[dns-operations] DoS with amplification: yet another funny Unix script

Vernon Schryver vjs at rhyolite.com
Tue Sep 11 20:22:53 UTC 2012

> From: =?ISO-8859-1?Q?Colm_MacC=E1rthaigh?= <colm at stdlib.net>

> >  Any firewall rule that doesn't compute DNS responses about as good as a DNS server is simplisitic.
> With the greatest of respect; that thinking is itself simplistic.
> Where I work we concentrate on writing very good firewalls. Sometimes
> these rules even have to parse DNS, just as the DNS server must ...

That "just as the DCC server must" is false.  For example, I doubt
that those firewalls do enough DNS computing to recognize and limit a
stream of responses generated from a single wildcard before the responses
have been transmitted by the DNS server.  They probably doesn't even
recognize pernicious but simple NXDOMAIN cases.  They might but probably
don't notice that a stream of responses are approximately identical
referrals from authoritative servers or approximately identical recursion
from recursive servers.  I think DNS rate limiting must do all of that
while not slowing other high volume traffic.

> An in-the-path firewall actually has access to more data than the DNS
> server alone does. For example, it can build up a simple profile of
> expectation values for IP TTLs on a per-source network basis.

That is also overstated.  In practice DNS servers don't do such things,
but they could.   (Yes, you can get UDP/IP headers in a modern BSD
UNIX daemon.)  I doubt that the computing costs of tracking IP TTLs
would be worthwhile for a DNS server with high legitimate load.  I
wonder if administrative costs such as dealing with the false positives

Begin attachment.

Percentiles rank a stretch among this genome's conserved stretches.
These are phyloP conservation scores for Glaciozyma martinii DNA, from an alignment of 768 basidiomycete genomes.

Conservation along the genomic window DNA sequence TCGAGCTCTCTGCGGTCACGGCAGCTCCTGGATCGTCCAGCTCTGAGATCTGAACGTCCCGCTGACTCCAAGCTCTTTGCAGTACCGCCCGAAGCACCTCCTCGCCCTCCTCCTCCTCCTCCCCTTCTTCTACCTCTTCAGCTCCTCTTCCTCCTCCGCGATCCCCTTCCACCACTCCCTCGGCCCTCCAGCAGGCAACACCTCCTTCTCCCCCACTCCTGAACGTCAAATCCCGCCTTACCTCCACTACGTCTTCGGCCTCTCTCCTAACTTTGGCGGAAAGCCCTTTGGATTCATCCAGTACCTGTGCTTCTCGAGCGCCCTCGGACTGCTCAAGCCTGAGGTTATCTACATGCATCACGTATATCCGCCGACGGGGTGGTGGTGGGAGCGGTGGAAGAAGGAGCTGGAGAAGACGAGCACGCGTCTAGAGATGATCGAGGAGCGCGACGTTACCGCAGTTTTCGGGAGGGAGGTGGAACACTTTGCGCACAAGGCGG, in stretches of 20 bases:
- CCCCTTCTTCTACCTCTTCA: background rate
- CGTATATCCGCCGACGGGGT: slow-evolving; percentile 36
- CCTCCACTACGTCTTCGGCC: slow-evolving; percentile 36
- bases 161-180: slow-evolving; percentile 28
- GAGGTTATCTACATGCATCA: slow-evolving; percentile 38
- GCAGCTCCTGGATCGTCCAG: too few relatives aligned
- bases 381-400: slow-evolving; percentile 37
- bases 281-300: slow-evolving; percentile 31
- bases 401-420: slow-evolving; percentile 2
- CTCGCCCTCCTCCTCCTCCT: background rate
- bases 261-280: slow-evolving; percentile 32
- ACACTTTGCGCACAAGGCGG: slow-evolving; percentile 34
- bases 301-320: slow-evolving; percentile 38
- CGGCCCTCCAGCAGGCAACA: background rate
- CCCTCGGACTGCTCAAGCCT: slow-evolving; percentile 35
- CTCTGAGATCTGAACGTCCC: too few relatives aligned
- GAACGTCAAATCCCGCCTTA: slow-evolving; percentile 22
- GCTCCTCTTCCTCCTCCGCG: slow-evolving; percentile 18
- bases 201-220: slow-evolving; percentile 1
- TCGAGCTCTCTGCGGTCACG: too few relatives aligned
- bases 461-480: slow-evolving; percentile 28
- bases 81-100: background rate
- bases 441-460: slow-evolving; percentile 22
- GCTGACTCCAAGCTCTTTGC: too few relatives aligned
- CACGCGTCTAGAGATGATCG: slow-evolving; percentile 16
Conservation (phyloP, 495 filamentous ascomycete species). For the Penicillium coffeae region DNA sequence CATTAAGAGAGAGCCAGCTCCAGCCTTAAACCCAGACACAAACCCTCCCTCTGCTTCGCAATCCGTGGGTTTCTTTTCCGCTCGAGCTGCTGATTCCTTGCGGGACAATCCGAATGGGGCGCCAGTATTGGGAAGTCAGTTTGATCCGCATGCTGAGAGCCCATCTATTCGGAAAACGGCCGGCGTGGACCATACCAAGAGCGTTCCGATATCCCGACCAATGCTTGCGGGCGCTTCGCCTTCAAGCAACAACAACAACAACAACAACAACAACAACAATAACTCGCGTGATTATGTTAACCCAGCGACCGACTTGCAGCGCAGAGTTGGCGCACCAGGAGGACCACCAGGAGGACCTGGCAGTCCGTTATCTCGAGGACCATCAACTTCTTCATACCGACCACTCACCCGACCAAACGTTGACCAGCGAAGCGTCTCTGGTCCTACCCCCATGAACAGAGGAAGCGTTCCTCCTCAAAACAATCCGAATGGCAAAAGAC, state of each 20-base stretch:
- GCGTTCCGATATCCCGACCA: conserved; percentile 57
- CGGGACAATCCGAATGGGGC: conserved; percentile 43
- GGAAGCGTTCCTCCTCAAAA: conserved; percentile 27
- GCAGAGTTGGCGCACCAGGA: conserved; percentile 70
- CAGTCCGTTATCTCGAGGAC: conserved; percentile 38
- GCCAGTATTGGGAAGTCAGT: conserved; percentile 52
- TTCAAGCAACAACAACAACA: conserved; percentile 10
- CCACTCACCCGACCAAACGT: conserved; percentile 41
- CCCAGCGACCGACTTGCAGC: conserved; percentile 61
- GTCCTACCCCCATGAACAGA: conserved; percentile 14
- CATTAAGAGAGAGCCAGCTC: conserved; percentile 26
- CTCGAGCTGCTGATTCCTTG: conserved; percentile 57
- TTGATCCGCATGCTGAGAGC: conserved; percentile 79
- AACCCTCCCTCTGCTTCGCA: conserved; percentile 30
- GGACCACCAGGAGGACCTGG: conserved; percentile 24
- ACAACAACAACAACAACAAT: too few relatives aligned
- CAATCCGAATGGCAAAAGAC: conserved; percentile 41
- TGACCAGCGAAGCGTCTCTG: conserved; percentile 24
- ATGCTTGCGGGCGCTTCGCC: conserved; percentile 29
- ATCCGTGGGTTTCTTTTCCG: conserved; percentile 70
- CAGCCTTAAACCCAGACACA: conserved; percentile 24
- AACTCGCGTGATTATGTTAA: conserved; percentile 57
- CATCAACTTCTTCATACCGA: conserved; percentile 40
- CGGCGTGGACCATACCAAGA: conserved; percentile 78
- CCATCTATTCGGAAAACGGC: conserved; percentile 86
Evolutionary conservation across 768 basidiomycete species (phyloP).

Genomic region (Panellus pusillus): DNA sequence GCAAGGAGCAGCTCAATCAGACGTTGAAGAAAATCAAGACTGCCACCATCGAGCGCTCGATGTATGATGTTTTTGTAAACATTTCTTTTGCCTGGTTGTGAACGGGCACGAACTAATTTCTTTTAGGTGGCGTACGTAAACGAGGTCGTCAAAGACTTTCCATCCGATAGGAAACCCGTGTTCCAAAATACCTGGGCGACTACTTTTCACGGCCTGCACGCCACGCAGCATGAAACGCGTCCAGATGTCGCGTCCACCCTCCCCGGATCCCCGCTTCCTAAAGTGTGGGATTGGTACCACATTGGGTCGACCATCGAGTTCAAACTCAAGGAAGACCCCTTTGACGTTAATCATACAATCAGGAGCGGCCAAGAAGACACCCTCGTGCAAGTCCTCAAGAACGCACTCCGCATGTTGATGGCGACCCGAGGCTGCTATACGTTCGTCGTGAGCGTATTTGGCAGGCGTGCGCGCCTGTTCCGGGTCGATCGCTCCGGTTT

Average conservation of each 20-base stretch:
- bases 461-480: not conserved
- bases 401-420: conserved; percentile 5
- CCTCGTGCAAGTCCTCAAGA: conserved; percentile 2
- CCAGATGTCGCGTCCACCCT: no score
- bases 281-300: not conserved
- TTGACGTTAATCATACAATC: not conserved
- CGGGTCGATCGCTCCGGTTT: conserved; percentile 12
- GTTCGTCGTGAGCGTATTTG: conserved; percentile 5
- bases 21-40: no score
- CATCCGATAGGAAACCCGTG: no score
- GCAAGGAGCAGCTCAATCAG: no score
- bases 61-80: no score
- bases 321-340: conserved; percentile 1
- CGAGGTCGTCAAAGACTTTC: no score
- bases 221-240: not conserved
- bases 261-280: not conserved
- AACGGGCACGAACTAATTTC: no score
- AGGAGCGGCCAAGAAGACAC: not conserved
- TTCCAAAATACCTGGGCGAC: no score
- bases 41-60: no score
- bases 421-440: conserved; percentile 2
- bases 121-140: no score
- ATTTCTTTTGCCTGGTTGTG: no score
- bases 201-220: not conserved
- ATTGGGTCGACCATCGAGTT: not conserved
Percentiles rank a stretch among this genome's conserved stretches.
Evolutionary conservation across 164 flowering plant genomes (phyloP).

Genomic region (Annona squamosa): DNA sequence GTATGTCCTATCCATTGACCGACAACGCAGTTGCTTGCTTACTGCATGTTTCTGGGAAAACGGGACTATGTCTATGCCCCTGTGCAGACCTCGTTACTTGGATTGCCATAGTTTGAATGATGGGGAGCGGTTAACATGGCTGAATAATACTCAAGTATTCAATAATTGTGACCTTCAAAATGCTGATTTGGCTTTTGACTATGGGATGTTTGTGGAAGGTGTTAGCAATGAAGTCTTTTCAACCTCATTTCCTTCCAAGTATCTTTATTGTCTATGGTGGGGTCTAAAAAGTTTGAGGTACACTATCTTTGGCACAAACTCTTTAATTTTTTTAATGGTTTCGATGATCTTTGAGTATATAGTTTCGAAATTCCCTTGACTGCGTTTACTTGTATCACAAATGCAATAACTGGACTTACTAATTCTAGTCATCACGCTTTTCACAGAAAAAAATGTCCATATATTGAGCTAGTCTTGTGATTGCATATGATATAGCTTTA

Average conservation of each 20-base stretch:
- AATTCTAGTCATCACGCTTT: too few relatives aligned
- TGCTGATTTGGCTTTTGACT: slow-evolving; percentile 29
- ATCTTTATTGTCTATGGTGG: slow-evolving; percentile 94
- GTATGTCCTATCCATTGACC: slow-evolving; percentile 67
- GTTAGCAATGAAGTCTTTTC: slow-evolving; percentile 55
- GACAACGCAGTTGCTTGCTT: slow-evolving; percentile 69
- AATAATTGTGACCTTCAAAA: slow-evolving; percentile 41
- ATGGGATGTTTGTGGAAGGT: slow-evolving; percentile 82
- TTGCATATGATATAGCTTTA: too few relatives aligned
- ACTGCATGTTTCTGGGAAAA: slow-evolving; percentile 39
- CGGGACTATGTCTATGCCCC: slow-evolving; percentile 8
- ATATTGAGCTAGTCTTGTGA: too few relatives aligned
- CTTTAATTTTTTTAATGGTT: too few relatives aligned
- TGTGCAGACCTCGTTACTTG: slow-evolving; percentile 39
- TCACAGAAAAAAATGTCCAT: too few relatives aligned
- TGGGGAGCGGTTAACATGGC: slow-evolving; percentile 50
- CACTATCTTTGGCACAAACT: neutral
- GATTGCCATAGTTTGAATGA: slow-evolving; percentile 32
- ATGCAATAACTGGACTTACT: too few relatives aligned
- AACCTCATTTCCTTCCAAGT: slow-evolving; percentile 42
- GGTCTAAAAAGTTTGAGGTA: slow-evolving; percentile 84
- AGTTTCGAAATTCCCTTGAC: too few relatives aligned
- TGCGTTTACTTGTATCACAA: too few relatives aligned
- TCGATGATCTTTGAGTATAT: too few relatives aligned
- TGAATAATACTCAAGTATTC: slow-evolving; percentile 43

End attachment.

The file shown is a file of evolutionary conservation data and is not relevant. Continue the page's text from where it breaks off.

due to route flapping or re-homing would be worthwhile even in a
firewall.  Remember the best of all firewalls that is advetised on

>                                                               It can
> use all IP data for that profile; DNS, HTTP, whatever it's seen. Those
> expectation values can then be used to detect and reject spoofed
> packets, in combination with other statistical scores. That's just one
> simple example - there are many more.

Firewalls have good and valuable uses in lower layer defenses.  However,
firewalls are usually weak crutches for applications.  They are very
popular for quick plugs in application holes, because badly designed
and written applications are so popular and it's a lot easier to kludge
something into a firewall than fix the typical lame application code
implementing a worse than stupid de facto standard protocol.

Even good protocols have weaknesses.  For example, every protocol and
especially those using UDP must have basic features including:
   - optional authentication & authorization
   - exponential or steeper backoff for retries
   - rate limiting on requests from evil as well as innocently broken clients
The original DNS lacked all of those.

> The other big reason is pragmatism; unix daemons using recv() are
> extremely limited in the rate at which they can process packets. far
> far higher throughput is possible via other techniques that involve
> handling batches of packets at much smaller timescales. A nice benefit
> of the approach is that it frees higher-level development teams from
> having to worry about low-level mitigation, and that the work is
> re-usable across many products. During real attacks, if a packet makes
> it to the dns server, the game is already lost.

I disagree with most of that.  Since it is about general philosophies
and what is theoretically possible instead of operational issues or
even DNS theories, I'll resist the impulse to pick it apart.

Vernon Schryver    vjs at rhyolite.com

More information about the dns-operations mailing list